South Africa should reconsider its role in the ambitious Inga III hydropower project in Congo Kinshasa, a report has argued.
The scale of the project is extraordinary, with a projected cost of $14 billion and potential capacity of up to 11 GW of power, but progress has been slow. South Africa needs power, with domestic shortages causing load shedding, and has talked of securing as much as 2.5 GW from the Inga III project.
The report from the Congo Research Group and Phuzomoya Consulting described South Africa’s policy towards the Inga project as “contradictory”, given the desire to follow a pan-African ideology contrasting with the country’s actual needs.
For South Africa to buy power from the Inga III project would be “risky and may be more expensive” than other sources. Without South Africa as an anchor client, the hydropower plan appears marginal.
The Inga site could be the world’s largest hydropower site, with the Congo River dropping by 96 metres over 14 km, with an estimated total capacity of 40 GW.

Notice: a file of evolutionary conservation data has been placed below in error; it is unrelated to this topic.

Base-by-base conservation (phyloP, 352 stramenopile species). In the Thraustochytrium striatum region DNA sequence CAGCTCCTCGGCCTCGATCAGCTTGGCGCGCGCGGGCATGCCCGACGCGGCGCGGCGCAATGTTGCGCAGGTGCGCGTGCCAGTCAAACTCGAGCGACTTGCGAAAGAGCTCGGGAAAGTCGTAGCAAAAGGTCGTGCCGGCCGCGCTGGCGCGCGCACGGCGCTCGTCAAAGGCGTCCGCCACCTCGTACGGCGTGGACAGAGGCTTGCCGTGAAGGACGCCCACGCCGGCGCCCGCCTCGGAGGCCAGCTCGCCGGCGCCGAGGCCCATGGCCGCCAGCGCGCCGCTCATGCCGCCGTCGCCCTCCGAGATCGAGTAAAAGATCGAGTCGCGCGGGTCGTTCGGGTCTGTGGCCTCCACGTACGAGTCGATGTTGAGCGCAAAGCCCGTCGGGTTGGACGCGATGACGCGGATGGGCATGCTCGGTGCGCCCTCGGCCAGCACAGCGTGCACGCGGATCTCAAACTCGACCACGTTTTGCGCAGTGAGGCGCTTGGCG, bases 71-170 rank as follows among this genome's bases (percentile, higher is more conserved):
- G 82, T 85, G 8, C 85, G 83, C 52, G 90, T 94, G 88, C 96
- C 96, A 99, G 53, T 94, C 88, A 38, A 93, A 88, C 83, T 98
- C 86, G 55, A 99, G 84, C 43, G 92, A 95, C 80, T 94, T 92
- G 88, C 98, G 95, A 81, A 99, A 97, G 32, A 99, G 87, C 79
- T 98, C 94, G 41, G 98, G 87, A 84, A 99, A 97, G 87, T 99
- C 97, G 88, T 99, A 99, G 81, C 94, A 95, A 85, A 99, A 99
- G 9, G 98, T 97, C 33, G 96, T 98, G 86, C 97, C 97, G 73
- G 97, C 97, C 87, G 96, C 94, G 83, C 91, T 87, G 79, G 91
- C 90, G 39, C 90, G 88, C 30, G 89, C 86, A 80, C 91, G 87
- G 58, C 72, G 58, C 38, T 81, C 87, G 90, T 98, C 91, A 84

Two dams have been built there, in the 1970s and 1980s, and a new consortium for the third phase was brought together in 2004. Various proposals were under consideration but the most recent iteration, put forward by Congolese President Felix Tshisekedi scales down the Inga III project to 4.8 GW, following scepticism from the African Development Bank (AfDB).
One of the construction members, Spain’s Actividades de Construccion y Servicios (ACS), was reported by Bloomberg in January as saying it would not continue participating in the Inga III plan.
While South Africa’s plans include supplies from the Congolese power plant, the cost seems to be high and play a part in increasing tariffs by around 5% by 2030. Heavily indebted Eskom has also raised concerns about Inga III and the cost of constructing a link from the site to its own networks, which may cost around $1bn. This may be an under estimate, with other estimates quoted in the report as putting this at closer to $4bn.
The original treaty expires in 2021 and construction of the plant is needed to begin by 2023 in order for power supplies to South Africa to begin in 2030. While the plan may have political support, the numbers and timing look like a challenge.